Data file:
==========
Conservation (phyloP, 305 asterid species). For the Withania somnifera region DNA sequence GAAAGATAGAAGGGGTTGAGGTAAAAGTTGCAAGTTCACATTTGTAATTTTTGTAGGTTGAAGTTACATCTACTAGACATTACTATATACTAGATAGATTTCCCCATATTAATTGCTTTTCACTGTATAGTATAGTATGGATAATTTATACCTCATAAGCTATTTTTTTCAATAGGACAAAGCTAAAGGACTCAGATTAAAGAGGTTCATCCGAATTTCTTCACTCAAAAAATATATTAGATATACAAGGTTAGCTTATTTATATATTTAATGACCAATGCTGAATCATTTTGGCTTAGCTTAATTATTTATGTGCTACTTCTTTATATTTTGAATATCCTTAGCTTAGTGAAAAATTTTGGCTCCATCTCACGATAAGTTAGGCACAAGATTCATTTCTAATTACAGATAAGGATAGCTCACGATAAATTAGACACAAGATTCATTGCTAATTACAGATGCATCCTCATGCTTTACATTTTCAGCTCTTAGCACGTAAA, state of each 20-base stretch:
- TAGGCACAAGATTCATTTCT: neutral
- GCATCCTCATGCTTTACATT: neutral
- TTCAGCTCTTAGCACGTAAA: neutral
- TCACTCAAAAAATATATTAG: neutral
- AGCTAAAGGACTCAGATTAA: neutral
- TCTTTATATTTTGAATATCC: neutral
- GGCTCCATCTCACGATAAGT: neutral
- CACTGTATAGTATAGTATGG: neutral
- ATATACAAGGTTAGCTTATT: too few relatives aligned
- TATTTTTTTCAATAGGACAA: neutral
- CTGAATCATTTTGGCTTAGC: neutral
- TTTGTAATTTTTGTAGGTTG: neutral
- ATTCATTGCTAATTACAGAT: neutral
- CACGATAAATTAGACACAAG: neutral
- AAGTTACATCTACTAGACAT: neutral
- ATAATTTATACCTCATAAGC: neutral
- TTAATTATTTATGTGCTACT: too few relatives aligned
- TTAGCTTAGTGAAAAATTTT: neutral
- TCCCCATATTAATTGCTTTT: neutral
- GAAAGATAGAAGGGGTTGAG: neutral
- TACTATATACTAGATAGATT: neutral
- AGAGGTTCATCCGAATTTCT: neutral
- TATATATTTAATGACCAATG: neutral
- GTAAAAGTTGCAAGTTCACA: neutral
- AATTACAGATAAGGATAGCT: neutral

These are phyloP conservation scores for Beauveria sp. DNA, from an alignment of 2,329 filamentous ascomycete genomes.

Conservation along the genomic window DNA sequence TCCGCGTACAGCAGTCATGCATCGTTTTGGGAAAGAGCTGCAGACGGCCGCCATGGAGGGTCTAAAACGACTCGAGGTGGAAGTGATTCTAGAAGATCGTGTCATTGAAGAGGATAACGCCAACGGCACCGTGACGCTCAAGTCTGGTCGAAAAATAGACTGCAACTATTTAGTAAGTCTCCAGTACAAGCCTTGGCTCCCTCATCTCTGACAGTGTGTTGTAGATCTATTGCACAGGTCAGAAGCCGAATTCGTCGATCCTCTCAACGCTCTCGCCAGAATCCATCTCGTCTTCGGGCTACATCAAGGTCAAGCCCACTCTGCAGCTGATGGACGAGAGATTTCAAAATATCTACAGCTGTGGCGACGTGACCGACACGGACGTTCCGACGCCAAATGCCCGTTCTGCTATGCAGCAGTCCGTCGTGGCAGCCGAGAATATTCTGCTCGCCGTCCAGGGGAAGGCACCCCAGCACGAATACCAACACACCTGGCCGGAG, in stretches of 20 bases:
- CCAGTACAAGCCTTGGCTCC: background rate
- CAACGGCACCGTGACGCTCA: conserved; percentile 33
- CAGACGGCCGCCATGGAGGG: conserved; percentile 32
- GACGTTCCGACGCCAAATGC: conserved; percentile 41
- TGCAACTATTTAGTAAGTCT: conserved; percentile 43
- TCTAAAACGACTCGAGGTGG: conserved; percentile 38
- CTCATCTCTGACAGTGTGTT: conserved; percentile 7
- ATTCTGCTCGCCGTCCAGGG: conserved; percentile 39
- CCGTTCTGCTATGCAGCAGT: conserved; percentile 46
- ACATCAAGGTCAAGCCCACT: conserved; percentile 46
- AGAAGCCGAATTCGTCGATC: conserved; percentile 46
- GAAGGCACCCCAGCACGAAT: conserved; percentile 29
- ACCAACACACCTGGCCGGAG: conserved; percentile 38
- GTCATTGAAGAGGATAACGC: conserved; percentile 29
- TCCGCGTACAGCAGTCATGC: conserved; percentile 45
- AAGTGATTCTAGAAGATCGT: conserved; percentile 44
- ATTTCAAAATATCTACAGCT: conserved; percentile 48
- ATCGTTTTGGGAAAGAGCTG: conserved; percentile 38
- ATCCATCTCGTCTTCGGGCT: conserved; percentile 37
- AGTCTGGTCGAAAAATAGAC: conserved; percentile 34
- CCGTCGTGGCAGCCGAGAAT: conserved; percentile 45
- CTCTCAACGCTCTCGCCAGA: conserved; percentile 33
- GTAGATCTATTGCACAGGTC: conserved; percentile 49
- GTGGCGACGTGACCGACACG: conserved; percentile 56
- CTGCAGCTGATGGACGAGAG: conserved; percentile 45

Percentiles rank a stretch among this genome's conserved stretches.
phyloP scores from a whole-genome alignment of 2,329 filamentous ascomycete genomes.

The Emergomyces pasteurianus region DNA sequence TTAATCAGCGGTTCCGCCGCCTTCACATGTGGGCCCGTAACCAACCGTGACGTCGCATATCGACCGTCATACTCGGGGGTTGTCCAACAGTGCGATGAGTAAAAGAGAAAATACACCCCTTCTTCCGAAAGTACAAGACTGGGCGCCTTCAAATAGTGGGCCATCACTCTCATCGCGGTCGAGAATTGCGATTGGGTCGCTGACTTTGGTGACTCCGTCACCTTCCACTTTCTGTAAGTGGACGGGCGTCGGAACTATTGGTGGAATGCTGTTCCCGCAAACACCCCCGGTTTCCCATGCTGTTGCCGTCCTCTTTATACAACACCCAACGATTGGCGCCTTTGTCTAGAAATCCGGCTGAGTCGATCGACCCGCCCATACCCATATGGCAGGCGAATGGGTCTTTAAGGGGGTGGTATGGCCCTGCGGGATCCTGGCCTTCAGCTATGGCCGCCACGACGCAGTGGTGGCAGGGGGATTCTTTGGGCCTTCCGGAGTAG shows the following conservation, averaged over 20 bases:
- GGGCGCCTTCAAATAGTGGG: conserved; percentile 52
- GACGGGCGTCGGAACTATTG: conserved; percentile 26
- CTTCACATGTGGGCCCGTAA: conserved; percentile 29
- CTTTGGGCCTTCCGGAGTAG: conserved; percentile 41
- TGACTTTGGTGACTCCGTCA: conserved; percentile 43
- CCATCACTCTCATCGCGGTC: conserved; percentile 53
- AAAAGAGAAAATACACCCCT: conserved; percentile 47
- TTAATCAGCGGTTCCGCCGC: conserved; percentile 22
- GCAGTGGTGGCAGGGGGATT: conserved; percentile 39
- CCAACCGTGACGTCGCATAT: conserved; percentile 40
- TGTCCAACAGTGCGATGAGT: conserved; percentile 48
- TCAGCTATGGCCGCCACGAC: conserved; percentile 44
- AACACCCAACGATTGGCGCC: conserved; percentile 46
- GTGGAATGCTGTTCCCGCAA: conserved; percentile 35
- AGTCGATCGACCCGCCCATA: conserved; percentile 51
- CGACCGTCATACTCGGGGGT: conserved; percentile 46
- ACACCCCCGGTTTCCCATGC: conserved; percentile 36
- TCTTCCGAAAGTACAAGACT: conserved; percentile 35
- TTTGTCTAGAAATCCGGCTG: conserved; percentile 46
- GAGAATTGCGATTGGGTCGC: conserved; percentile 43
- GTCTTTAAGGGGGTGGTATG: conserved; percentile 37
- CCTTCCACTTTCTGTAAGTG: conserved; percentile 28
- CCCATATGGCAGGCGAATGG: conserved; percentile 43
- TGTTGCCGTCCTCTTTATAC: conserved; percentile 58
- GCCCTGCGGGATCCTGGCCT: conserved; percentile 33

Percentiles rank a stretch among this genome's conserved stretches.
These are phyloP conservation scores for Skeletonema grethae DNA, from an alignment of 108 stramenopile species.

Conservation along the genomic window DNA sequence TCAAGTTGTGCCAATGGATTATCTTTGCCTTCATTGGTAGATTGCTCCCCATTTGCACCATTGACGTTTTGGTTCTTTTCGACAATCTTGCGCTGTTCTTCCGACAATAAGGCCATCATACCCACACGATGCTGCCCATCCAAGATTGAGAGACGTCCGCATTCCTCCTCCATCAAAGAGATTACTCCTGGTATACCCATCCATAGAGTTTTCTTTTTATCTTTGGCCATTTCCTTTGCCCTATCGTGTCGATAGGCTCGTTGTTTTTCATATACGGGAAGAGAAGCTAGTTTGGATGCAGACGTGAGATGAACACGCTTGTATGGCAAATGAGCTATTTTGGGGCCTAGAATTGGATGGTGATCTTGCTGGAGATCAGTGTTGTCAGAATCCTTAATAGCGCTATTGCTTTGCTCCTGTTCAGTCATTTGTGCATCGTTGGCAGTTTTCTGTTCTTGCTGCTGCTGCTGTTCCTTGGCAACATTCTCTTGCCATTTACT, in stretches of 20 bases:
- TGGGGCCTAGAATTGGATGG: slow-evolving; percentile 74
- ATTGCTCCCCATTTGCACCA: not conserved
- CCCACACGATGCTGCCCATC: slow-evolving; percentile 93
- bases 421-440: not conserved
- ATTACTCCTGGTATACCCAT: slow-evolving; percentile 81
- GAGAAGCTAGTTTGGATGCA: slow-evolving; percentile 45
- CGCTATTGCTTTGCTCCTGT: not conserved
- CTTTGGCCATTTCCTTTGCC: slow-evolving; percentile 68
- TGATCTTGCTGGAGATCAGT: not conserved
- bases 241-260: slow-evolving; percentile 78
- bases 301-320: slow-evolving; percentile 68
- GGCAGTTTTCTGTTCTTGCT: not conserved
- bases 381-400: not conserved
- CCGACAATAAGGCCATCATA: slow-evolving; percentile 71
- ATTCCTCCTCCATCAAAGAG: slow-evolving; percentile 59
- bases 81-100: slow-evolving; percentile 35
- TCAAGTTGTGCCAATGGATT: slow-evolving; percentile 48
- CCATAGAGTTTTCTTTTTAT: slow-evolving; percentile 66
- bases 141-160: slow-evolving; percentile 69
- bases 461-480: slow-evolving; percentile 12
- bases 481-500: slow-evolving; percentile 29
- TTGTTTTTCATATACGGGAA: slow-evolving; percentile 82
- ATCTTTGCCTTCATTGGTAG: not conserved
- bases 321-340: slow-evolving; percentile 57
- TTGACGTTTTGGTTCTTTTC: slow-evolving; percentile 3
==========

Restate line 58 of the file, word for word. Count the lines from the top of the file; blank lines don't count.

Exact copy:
- GACGGGCGTCGGAACTATTG: conserved; percentile 26